“The good news is that many therapies can ease this type of muscle pain, and for the most part, their side effects are minimal. Various movement therapies and nourishing supplements may reduce chances that trigger points will develop in the first place. Consider trying out a variety of the alternative treatment options described below, based on your needs.” Fabulous reference for non-drug options!

Nondrug, Trigger Point and Alternative Fibromyalgia Treatment.

Natural Treatments for Fibromyalgia: Why you should Try D-Ribose

Natural Treatments for Fibromyalgia: Why you should Try D-RiboseThe first part of my natural treatment protocol for FM was focused on healing my digestive tract (which I described in a previous post). The second phase is to begin incorporating d-ribose.

D-ribose is a sugar produced in the body and taken to alleviate fatigue and pain in fibromyalgia and chronic fatigue syndrome. Here’s what the research says about this supplement.

The biggest advocate for d-ribose is Dr. Teitelbaum, a prominent doctor in the field of chronic fatigue and fibromyalgia medicine. He has developed a program for treating both conditions which includes d-ribose as a core component. Dr. Teitelbaum contends that CFS/FMS is caused by an “energy crisis” in the body, leading to a cascade of different symptoms like fatigue, pain, sleep disturbance, among others. One root cause of the energy problem, he argues, is that the ability of the mitochondria in your cells to generate energy is suppressed. Mitochondria produce the energy, called ATP, used by your cells to carry out all their functions. D-ribose is essential to the production of ATP. Therefore, taking additional D-ribose should help to support mitochondrial function and improve energy output in fatigued patients. (If you are interested in learning more, check out a much longer discussion found on Dr. Teitelbaum’s website here).

The evidence? Dr. Teitelbaum has authored a few pilot studies that have demonstrated some promising results. The most recent study was an open-label study published in 2012. In this multicenter study, 257 patients diagnosed with CFS/FMS were given d-ribose (5 g three times daily for three weeks). Patient symptoms were assessed in terms of subjective change in energy, sleep quality, mental clarity, pain level, and global sense of well-being, and compared to their pre-study baseline. Significant improvements were found; specifically a 61.3% increase in energy, 37% increase in general well-being, 29% improvement in sleep, 30% improvement in mental clarity, 15.6% decrease in pain.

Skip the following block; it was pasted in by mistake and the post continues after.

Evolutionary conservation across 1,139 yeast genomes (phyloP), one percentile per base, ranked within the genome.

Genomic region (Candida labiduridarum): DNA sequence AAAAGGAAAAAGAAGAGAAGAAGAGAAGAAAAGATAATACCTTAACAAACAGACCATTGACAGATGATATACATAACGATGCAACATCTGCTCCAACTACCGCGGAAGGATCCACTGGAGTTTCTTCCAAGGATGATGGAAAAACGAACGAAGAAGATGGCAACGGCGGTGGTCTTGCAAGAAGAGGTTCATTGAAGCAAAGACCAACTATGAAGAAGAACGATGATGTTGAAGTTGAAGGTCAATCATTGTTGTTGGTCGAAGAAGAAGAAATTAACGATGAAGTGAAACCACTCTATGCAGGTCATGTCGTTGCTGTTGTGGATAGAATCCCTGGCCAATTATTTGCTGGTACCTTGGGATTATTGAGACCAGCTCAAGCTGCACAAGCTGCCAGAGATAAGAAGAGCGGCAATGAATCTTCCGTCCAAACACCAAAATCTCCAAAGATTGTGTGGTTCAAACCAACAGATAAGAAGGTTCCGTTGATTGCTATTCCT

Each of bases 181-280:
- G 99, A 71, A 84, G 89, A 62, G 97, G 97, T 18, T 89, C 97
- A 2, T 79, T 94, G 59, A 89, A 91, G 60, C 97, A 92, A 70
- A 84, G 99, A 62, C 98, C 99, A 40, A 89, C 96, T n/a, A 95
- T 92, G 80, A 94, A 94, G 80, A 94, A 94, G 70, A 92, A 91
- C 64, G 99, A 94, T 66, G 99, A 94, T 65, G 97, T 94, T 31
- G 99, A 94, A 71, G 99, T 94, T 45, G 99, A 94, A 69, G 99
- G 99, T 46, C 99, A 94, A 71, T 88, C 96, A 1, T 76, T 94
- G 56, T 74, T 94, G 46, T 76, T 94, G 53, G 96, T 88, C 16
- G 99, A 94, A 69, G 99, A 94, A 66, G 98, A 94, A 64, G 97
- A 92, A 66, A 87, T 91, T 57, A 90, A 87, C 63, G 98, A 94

Sounds great, right? There are some limitations to the study. First of all, there was no placebo group so we don’t have a sense of how much a placebo effect might have impacted the results. Secondly, it was quite a short study so long term effects were not captured in the results. Third, I always feel a bit suspicious of studies that lump chronic fatigue and fibromyalgia together because a lot of recent research has demonstrated different causes for the two conditions and mixing them together might conflate the results.

Personally, I have found D-ribose a helpful aid to improving my energy. I would say that it improves my energy by 15-20%. I take 5mg in the morning, and sometimes an additional 5mg in the afternoon. When I stopped taking it, I noticed a worsening of my afternoon brain fog and fatigue. I didn’t notice a worsening of pain or sleep however. I also appreciate that it is easy to take –  just mix a spoonful with a glass of swater- instead of yet another pill. It is also relatively inexpensive.

As with everything fibromyalgia or chronic fatigue related, it is an individual experience, so you have to try it for yourself. In the case of d-ribose, I think it is definitely worth a try!

Check out other great posts on the Fibro Friday Linkup!

References

Teitelbaum JE, et al. “Treatment of chronic fatigue syndrome and fibromyalgia with D-ribose – An open-label, multicenter study.” The Open Pain Journal. 2012, 5,32-37